Branched glycerol dialkyl glycerol tetraethers (GDGTs) are bacterial derived membrane
lipids found ubiquitously in soils and lacustrine sediments (Weijers et al.
2006b, Blaga et al. 2009). The degree of methylation and cyclization of these lipids
have been shown to be dependent on the temperature and pH of the growth environment
(Weijers et al. 2007a). These relationships are the basis of the MBT-CBT
proxy, which has been used to reconstruct paleotemperature from marine and lacustrine
sediment archives (Weijers et al. 2007b, Blaga et al. 2010). Here, we aim to
test the validity of the MBT proxy in terrestrial soils and lake sediments to determine
whether branched GDGT distributions do refl ect annual mean air temperature (MAT)
of the watershed, as suggested by studies, and how other environmental factors,
such as seasonality of growth and sub-environments within a watershed, might
infl uence the preserved MBT-CBT temperature signal. GDGT-derived annual MAT
was compared with instrumental temperature measurements at three sites in the
continental United States. Watershed soils were collected monthly for one year under
three different types of vegetative cover in Minnesota and Ohio. In Florida, soils
were collected twice from an open fi eld environment. Sediment cores were collected
from corresponding lakes in each of the three states. We observed no signifi cant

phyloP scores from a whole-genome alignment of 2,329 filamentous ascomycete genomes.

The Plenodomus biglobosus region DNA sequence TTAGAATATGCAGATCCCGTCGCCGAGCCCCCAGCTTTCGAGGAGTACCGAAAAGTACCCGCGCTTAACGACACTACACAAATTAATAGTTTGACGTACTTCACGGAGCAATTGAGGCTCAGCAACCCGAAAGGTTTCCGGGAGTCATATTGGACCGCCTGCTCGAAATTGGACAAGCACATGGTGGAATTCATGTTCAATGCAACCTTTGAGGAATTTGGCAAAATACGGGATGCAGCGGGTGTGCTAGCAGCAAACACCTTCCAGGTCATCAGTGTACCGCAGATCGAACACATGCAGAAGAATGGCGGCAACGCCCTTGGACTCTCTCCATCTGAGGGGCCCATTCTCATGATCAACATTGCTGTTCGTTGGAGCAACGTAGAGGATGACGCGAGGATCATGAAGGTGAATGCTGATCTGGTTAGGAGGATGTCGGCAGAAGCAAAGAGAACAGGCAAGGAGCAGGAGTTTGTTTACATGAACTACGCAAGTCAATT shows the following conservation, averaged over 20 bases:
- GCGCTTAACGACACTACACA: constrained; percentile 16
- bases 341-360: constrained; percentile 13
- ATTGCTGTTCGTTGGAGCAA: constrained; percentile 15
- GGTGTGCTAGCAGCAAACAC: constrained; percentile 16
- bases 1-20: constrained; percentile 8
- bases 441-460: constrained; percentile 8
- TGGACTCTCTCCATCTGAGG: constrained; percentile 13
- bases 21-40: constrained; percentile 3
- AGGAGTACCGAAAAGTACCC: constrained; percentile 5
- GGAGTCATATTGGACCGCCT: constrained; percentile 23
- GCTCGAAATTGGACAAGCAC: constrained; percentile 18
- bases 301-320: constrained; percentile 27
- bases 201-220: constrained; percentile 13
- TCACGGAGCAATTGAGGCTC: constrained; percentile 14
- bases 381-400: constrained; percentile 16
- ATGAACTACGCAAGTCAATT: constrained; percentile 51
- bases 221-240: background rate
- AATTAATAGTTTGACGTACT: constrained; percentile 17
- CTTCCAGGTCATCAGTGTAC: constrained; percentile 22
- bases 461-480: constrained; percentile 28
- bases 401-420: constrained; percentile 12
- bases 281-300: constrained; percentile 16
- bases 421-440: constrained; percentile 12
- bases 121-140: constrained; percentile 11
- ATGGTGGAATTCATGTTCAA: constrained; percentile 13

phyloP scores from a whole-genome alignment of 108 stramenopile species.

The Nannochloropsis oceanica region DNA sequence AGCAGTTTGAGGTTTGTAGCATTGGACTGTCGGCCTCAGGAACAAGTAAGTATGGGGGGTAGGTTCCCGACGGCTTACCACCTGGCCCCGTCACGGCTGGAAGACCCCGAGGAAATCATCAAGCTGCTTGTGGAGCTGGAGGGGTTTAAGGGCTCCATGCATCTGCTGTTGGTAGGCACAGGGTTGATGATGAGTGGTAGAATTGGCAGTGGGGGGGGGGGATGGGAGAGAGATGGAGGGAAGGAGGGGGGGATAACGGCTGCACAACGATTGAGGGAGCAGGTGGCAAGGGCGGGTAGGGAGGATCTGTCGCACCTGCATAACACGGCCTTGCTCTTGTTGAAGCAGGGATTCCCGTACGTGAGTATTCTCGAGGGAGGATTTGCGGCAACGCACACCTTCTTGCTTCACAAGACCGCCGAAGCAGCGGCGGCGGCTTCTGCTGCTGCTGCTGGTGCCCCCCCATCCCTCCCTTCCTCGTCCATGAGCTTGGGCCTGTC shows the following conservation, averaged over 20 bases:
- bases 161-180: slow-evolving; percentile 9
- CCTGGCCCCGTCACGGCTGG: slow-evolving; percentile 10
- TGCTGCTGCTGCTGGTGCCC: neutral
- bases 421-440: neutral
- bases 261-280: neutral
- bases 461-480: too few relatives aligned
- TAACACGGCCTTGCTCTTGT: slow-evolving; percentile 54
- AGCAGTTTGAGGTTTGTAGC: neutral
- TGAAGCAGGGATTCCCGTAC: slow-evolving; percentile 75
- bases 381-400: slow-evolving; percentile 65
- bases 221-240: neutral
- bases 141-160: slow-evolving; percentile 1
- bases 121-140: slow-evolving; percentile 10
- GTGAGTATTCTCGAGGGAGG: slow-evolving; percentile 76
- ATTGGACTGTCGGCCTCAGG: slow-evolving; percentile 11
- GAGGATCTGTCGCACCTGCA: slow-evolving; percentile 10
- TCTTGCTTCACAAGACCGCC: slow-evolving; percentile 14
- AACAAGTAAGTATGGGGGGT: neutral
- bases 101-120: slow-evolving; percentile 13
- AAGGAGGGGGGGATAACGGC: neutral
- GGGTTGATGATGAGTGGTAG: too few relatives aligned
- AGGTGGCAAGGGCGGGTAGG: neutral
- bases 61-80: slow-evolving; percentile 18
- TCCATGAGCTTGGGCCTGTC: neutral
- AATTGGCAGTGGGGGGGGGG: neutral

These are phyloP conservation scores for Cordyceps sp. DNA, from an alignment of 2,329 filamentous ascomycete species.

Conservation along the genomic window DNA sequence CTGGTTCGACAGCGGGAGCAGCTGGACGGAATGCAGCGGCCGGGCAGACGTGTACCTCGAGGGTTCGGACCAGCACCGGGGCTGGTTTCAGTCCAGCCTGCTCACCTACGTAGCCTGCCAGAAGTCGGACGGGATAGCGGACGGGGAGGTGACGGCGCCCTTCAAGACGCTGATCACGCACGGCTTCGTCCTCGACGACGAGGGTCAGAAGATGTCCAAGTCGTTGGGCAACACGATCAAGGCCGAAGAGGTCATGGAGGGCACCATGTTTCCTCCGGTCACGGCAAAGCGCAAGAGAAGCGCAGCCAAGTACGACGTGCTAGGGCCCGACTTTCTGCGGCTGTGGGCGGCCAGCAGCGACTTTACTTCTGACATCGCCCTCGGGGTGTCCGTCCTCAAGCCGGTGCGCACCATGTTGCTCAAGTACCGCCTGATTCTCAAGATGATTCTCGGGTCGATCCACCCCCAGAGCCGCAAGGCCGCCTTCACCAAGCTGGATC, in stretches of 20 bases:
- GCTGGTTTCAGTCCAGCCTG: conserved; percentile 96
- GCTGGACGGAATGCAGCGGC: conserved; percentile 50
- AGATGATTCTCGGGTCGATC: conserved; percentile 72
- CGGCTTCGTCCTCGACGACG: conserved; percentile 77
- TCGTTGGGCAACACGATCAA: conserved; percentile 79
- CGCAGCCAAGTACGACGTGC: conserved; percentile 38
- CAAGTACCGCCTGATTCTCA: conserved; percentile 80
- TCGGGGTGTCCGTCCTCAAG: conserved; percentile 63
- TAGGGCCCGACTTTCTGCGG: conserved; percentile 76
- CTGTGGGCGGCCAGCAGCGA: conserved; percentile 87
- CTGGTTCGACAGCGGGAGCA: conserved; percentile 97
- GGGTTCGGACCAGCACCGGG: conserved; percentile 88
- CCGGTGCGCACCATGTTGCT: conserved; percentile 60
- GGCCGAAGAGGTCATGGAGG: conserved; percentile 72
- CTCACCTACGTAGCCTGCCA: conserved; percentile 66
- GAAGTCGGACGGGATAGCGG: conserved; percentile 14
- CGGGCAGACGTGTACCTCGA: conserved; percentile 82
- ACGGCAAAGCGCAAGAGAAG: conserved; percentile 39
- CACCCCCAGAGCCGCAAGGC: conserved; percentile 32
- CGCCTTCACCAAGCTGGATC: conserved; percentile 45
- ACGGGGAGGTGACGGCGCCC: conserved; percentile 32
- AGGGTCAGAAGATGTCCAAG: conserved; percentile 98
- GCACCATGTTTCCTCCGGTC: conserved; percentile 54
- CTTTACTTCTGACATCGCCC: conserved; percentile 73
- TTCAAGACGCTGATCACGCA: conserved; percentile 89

differences in soil proxy-derived annual MAT or soil GDGT concentration with seasonal
changes in temperature at any of the three sites. Concentrations of GDGTs in
the soil were found to have a slight positive correlation with organic carbon content.
The effects of vegetative cover on proxy estimates of annual MAT were minimal.
Only under deciduous vegetation in Minnesota and Ohio, did proxy-derived annual
MAT differ signifi cantly from instrumental measurements. Soil GDGT concentration
was unaffected by vegetation type in Minnesota, and in Ohio, pine soils had consistently
higher concentrations, usually by an order of magnitude, than other vegetation
types. The CBT proxy was found to be an accurate estimate of soil pH in some
sub-environments, but in Minnesota and Ohio deciduous soils and Ohio open fi eld
soils, CBT-pH differed signifi cantly from measured values. In the sediments of all
three lakes studied, the MBT-CBT proxy provided a good estimate of measured annual
MAT within the error of the proxy. Proxy-derived temperatures from the surface
sediments of all lakes studied were cooler than corresponding instrumental measurements.
These cooler surface temperatures could be attributed to in-situ production
of branched GDGTs, but surface sediment MBT-MAT only differs signifi cantly from
instrumental measurements in Bath Pond, Ohio.
University of Minnesota M.S. thesis. November 2010. Major: Water Resources Science. Advisor: Josef P. Werne. 1 computer file (PDF); v, 77 pages, appendices A.
Bernhardt, Beth A..
Validation of the MBT-CBT paleotemperature proxy:Effects of environmental and seasonal variability in soils and lacustrine sediments..
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